Green must have impressed President Witherspoon favorably, for he spent the two years after his graduation as a tutor in the College, and another one and a half years as professor of mathematics and natural philosophy. During this period Green married the first of his three wives, Elizabeth Stockton, daughter of a prominent Princeton family. Undecided about the choice of a career, Green sought advice from Samuel Stanhope Smith 1769, later his predecessor as president. ``Theology is not the road either to fame or wealth,'' Smith told Green. ''The law, in this country, leads to those objects. But if you wish to do good, and prefer an approving conscience before all other considerations, I have no hesitation in saying you ought to preach the gospel.'' Green immediately decided to become a minister, studied with Witherspoon (whom he revered deeply and whose ``Life'' he later wrote), and in 1787 began an association with Philadelphia's Second Presbyterian Church that would last until 1812.
A medium-sized, stocky man of commanding presence, Green soon rose to a position of considerable prominence within his denomination. A long-term member of the Presbyterian General Assembly, he was its Stated Clerk from 1790 to 1803, and had the additional distinction of serving as chaplain to the United States Congress from 1792 to 1800. Green was noted for his energy and organizational powers; his interests and activities covered a wide area. But the two objects closest to his heart were missionary work and education. He was a member of the committee that drew up plans for the Princeton Theological Seminary, and he maintained a close association with that institution from its founding in 1812 until 1848. Green was equally concerned with the College, which he served as a trustee beginning in 1790. By the early 1800s it seemed to some that Princeton under President Smith was not producing enough Presbyterian ministers, was theologically suspect, and, worst of all, was the scene of constant student riot and dissipation. In 1812 Smith was eased out of this post, and Green assumed the presidency of the College.
Green was fifty years old when he took up his new position. Most of his mature years had been spent in the successful service of his congregation and his denomination. It was as the stern but kindly pastor, rather than the educator, that Green approached his presidency. Rigorous disciplinary rules were introduced and a heavily religious tone soon pervaded the College. ``Dr. Smith's works have all been expelled, and others substituted in their room . . . ,'' one student reported to his father. ``There appears to subsist between these ministers of Christ but little harmony or love.'' Green's efforts bore some fruit in the form of religious revivals among the students, and, for a short period, in relative peace. It is almost impossible to evaluate Green's effect in raising academic standards at Princeton. ``I fear it is an undeniable fact,'' he had reported to the trustees in 1813, ``that the majority of those who have received degrees with us, for a number of years past, could not possibly have translated their own diplomas into English.'' Many must have thought that Green had wrought a change for the better in Princeton, for despite some serious student riots, enrollments increased during his administration.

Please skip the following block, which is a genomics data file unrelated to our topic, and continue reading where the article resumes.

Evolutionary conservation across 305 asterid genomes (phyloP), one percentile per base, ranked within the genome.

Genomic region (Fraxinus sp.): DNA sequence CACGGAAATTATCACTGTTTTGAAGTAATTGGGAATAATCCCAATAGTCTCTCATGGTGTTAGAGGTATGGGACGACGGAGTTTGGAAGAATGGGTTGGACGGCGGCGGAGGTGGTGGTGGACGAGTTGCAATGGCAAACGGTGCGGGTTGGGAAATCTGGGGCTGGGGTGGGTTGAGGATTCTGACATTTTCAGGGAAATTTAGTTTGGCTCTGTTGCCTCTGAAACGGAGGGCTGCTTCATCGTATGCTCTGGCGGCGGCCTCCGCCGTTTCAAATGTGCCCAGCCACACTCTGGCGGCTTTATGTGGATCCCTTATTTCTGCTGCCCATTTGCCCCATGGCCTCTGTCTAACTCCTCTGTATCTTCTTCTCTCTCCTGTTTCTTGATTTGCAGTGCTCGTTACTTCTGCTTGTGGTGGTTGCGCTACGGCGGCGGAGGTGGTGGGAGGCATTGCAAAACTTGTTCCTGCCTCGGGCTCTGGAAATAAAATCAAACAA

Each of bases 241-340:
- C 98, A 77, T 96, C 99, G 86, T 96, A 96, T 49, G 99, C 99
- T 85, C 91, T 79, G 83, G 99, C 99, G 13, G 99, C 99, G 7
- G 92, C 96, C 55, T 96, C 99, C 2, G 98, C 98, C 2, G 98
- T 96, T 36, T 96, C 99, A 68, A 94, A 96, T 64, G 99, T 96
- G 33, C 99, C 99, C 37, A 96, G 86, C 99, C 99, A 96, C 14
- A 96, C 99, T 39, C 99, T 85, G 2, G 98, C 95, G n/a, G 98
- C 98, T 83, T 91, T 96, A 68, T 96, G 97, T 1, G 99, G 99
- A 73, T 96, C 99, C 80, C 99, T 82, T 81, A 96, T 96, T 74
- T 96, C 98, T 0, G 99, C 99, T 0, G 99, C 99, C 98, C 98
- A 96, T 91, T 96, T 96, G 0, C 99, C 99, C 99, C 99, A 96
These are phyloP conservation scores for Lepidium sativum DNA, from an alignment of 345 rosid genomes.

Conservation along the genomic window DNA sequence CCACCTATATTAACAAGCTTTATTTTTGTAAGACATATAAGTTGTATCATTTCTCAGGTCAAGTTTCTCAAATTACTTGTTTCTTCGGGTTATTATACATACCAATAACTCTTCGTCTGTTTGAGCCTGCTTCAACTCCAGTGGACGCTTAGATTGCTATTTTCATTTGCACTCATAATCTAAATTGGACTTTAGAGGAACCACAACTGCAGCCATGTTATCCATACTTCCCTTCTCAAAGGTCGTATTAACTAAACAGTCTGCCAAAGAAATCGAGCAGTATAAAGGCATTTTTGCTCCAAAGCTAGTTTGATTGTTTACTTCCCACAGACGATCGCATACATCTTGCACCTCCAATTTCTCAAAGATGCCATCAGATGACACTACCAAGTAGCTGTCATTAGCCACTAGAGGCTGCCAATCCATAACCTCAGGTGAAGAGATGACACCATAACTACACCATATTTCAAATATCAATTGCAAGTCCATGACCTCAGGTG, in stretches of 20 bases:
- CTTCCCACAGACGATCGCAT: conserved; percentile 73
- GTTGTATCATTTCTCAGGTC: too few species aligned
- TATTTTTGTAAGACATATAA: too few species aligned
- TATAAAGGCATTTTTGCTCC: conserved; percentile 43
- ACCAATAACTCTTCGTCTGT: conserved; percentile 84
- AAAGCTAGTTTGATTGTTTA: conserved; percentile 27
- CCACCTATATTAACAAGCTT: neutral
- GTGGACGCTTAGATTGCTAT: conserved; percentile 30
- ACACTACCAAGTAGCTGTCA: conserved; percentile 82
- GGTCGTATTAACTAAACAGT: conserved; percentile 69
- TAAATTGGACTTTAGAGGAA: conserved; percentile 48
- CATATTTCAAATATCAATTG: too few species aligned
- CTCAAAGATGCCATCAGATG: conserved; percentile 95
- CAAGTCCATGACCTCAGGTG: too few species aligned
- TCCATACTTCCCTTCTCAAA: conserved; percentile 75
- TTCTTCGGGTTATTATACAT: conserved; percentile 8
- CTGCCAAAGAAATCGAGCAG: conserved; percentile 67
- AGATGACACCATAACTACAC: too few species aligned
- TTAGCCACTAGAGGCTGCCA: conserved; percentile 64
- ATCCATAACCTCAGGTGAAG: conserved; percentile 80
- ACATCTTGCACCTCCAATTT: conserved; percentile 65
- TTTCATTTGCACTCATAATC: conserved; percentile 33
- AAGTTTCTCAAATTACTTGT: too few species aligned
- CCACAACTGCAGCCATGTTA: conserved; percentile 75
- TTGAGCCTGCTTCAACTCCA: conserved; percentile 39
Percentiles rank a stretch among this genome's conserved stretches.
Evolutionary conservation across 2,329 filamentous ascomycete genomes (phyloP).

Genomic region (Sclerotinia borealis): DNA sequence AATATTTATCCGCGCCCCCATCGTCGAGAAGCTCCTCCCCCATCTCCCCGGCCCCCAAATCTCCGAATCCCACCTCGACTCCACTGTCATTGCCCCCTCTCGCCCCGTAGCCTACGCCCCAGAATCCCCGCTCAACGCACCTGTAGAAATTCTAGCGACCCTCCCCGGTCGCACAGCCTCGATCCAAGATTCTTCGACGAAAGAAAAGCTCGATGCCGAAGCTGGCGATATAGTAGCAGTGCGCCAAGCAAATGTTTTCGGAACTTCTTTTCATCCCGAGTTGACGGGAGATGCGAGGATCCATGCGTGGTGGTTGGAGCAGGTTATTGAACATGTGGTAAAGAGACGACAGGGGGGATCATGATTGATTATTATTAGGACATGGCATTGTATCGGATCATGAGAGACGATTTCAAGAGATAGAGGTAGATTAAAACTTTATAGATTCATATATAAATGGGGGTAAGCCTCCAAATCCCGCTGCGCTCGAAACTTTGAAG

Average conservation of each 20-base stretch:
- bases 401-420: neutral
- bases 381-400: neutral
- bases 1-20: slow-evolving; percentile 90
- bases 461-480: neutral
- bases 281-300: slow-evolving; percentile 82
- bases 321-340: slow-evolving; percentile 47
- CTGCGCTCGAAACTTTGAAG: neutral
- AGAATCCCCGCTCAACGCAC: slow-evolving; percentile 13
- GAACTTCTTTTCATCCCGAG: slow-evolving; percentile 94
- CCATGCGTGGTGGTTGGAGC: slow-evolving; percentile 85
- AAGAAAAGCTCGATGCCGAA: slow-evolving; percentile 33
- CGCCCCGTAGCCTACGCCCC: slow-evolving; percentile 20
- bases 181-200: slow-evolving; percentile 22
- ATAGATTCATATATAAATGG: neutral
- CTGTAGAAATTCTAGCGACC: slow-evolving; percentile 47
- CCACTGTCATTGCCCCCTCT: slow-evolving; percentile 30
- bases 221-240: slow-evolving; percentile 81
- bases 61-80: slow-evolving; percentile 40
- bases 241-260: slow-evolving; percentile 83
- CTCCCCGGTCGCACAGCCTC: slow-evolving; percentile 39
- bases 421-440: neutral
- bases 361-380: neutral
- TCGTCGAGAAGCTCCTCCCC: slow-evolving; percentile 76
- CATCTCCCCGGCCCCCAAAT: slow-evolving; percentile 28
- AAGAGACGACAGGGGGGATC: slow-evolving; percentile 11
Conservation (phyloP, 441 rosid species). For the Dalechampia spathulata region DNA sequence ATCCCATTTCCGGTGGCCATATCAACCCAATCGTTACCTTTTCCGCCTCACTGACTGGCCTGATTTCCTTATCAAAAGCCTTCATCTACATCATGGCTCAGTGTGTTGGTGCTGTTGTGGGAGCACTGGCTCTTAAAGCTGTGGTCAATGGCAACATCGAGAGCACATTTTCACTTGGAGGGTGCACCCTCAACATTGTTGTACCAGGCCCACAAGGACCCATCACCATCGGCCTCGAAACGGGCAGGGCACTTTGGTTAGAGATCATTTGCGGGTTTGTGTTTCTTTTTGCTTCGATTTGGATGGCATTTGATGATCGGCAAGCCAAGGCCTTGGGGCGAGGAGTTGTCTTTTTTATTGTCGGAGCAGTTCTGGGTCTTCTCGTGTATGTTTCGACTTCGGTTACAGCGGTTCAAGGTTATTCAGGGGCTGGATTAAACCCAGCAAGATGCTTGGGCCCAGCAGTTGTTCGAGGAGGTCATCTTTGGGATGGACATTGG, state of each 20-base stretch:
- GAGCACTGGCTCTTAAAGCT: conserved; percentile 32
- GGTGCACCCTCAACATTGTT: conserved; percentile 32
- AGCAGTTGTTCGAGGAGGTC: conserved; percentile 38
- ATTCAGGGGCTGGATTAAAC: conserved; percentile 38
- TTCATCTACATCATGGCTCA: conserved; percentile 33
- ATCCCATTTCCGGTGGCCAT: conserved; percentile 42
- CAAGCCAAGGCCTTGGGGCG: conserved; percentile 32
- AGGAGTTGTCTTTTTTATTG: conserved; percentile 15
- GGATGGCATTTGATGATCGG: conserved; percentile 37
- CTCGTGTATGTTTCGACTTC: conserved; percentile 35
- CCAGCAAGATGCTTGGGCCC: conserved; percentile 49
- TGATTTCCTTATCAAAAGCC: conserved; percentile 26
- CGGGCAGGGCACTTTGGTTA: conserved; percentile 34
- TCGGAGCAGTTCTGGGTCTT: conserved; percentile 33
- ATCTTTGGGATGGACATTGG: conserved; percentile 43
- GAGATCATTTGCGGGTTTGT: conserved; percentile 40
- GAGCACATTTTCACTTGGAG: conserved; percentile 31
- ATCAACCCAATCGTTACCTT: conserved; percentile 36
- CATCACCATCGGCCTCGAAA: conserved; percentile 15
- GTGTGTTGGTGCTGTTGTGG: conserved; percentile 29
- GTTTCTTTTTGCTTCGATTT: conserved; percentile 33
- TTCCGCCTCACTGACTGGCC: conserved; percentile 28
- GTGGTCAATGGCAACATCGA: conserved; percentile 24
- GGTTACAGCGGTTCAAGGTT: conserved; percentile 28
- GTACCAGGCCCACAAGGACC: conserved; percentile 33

Green's tenure as president ended in 1822. The immediate cause of his resignation appears to have been an effort by the trustees to ease Green's son Jacob out of the post of professor of natural philosophy. The larger cause may well have been Green's involvement with the affairs of the Theological Seminary to the detriment of those of the College. Whatever the case, Green went on to a long and extremely influential career as a prominent religious writer and journalist and a major force in the ``Old School'' wing of the Presbyterian Church.
Green's administration has sometimes been accounted a failure. In fact, the heavily authoritarian and evangelistic spirit that marked his regime would become characteristic of many American colleges in the mid-nineteenth century. Ashbel Green was simply a Victorian ahead of his time.
Go to Search A Princeton Companion